• 2018-07
  • 2020-07
  • 2020-08
  • 2021-03
  • br Results br Sixteen thousand one hundred thirty four


    Sixteen thousand one hundred thirty-four subjects be-tween the ages of 19 and 64 years with newly diagnosed breast, cervical, uterine, or prostate cancer from January 2011 through December 2014 treated with brachytherapy
    Included in SEER
    American Indian Nations
    Included in SEER
    Fig. 1. Map showing SEER states plus expanded and nonexpanded states.
    were identified. Of these, 15,497 (96%) had known insurance status. The median age of all patients was 58 years (inter-quartile range 52e61 years) and 39.2% were male. About 76% of patients were white and 91.4% were non-Hispanic. At the time of diagnosis, 1028 patients were uninsured, whereas 29,966 had either Medicaid or non-Medicaid insur-ance. At the time of diagnosis, 66.5% of patients lived in expanded states. Patient characteristics stratified by expanded versus nonexpanded states are shown in Table 1.
    Patients with cervical, uterine, or prostate cancer living in expanded states all experienced significant decreases in uninsurance rates after Medicaid expansion when examined together. Patients with cervical cancer had an absolute decrease in uninsurance rates of 3% (7.7e4.7%, p 5 0.012) in expanded states after Medicaid expansion. For pa-tients with uterine cancer, there was a decrease from 3.4% to 1.6% in uninsurance rates in expanded states, p 5 0.006. In prostate cancer, the decrease in uninsurance was small, but statistically significant; more pronounced was the in-crease in Medicaid insurance (3.5e7.4%, p 5 0.0003). Pa-tients with breast cancer in expanded states had a cck8 in uninsurance rates, but this change was not significant. There were no significant uninsurance changes in the non-expanded states for any diagnosis.
    Stratified by poverty level, all patients in expanded states had decreases in uninsurance rates after Medicaid expansion, although differences were only significant in patients in the first quartile (lowest poverty level), third quartile, and fourth quartile (highest poverty level). For patients in nonexpanded
    Table 1
    Demographics and clinical characteristics stratified by expanded versus nonexpanded states
    Characteristic n (%)
    p value
    Unmarried/domestic partner 47 (0.5)
    Insurance status at cancer diagnosis
    Year of diagnosis
    Primary site
    Percent living below the poverty levelc
    IQR 5 interquartile range.
    a Expanded states are defined as states which have fully expanded Medicaid as of January 1, 2014; within the SEER database this is CA, CT, HI, KY, MI, NJ, NM, WA. b Nonexpanded states are defined as states which have not fully expanded Medicaid; within the SEER database this is AK, GA, IA, LA, UT.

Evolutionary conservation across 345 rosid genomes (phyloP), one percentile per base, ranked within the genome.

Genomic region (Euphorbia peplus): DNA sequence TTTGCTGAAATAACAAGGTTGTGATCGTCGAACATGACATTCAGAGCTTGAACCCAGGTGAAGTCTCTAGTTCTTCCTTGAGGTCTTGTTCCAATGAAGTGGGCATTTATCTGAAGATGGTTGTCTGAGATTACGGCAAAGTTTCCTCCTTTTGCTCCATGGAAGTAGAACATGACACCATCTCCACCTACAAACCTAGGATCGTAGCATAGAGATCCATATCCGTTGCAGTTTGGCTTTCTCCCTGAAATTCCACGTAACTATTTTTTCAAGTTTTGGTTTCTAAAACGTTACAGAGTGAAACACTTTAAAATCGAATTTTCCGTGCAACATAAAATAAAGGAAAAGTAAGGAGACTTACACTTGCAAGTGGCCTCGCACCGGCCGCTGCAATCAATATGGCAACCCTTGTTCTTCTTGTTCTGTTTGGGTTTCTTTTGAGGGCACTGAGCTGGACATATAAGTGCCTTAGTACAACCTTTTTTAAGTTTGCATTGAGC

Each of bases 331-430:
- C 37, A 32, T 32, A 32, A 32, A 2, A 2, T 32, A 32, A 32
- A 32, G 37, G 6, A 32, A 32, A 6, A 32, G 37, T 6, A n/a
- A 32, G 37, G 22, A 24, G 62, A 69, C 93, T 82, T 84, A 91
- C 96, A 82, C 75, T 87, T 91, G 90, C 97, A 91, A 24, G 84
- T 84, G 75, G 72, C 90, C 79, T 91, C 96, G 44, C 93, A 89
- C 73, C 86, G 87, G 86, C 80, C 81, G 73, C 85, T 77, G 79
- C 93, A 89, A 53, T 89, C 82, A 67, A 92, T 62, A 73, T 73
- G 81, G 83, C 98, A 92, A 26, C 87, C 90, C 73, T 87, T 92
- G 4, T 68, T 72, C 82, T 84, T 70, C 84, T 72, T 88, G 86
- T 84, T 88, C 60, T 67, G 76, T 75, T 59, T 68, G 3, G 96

c Calculated from census data representing the percent of residents in the county of patient residence living below the poverty level; quartile 1 11.7%, median 14.7%, quartile 3 18.4%. d Denotes significant result.
    states, there were no significant changes in insurance rates regardless of poverty level after Medicaid expansion. Nonex-panded states actually experienced a nonsignificant trend to-ward an increase in uninsurance from 5.0% to 6.3% in the poorest quartile of patients, p 50.054 (Table 2). On multivar-iate analysis, increasing percent below poverty level was a significant predictor of uninsurance (OR 1.047 per %, 95% CI 1.015e1.080, p 5 0.0046) (Table 4).
    In this retrospective SEER analysis examining changes in insurance status in patients treated with brachytherapy, pa-tients living in expanded states were more likely to be insured after Medicaid expansion in 2014. Patients in areas of the highest poverty had a significant reduction in uninsurance rates in expanded states, consistent with the goals of the 
    ACA. There was a nonsignificant increase in levels of unin-surance in the highest poverty quartile in nonexpanded states after 2014, exacerbating challenges for cancer patients at highest risk for health care disparities (10e12).
    Although the ACA was passed in March of 2010, the greatest decline in rates of uninsurance in the United States was not realized until January 2014, when policies to allow more inclusive coverage were enacted. These included a ban on preexisting condition exclusion, health insurance exchanges, individual subsidies, and the expansion of Medicaid. This present study, along with other recently published data, suggest that the most significant impact on the decline in uninsurance rates is likely attributed to the expansion of Medicaid (10, 11).
    The Institute of Medicine published a report in 2002 de-tailing the connection between uninsurance and decreased access to recommended care, receipt of poorer quality of care, and worse health outcomes as compared with insured
    Table 2
    Insurance status and type before and after Medicaid expansion